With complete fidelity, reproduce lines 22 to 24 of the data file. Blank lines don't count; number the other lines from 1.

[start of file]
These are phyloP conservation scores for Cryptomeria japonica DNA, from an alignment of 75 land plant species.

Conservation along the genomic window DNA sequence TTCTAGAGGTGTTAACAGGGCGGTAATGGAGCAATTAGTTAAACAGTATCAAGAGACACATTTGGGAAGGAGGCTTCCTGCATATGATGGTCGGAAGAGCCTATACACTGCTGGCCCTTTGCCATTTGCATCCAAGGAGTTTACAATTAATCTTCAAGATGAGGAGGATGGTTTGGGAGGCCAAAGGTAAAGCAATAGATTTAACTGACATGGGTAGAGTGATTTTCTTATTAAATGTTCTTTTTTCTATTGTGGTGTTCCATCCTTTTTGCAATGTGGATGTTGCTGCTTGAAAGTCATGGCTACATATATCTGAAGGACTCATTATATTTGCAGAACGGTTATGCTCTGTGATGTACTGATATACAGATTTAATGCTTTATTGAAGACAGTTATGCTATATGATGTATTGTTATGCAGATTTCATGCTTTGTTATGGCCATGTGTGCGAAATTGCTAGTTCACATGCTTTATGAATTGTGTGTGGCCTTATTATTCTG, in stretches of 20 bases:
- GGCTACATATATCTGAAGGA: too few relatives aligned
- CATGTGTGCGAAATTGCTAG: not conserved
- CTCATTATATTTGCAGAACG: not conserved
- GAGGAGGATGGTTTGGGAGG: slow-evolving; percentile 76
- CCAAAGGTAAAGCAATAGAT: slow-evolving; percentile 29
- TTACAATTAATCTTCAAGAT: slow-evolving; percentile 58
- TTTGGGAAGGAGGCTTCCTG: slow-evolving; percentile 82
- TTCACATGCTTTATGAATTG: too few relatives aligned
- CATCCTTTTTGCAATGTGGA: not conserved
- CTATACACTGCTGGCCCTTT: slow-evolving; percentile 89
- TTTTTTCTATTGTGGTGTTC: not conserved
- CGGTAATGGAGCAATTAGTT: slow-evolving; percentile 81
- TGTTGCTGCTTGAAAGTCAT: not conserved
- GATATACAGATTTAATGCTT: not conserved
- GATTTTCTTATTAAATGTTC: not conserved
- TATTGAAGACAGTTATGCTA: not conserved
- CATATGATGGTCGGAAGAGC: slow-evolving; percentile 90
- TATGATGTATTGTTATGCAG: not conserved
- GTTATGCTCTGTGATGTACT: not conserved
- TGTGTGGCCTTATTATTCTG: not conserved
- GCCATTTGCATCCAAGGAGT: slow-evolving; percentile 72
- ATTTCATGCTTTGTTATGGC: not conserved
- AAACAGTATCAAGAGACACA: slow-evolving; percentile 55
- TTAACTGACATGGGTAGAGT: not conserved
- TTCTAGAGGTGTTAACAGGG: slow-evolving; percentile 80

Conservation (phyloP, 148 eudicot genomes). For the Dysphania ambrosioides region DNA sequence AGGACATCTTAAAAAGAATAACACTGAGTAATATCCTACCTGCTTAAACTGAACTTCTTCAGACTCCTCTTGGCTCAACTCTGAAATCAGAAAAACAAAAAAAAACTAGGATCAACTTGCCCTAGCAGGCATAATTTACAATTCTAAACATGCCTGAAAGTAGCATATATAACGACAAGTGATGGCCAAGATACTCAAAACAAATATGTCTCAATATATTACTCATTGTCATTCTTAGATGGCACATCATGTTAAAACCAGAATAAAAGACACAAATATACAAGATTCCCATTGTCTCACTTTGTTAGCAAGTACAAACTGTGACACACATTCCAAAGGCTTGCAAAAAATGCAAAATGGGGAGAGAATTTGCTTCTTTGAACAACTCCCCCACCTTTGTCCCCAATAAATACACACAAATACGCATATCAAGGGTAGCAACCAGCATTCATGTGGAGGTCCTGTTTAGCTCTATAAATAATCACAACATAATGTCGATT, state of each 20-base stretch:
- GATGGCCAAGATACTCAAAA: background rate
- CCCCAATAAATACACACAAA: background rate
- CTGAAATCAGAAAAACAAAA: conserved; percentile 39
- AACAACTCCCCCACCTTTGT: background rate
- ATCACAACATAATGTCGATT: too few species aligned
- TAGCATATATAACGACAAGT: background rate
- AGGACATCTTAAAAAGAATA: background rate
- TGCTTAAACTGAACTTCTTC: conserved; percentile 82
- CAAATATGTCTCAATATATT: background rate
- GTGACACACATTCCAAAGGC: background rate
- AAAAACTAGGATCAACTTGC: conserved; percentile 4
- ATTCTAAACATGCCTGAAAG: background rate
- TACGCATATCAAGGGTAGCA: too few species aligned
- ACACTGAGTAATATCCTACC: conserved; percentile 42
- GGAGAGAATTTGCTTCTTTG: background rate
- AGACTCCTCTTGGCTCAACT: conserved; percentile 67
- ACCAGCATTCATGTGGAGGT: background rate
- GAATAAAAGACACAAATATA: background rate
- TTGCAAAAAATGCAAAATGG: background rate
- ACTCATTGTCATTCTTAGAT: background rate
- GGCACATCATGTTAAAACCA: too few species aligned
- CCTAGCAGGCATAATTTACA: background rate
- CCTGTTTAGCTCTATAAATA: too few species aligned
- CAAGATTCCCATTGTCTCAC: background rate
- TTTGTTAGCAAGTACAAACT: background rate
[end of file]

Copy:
- TGTGTGGCCTTATTATTCTG: not conserved
- GCCATTTGCATCCAAGGAGT: slow-evolving; percentile 72
- ATTTCATGCTTTGTTATGGC: not conserved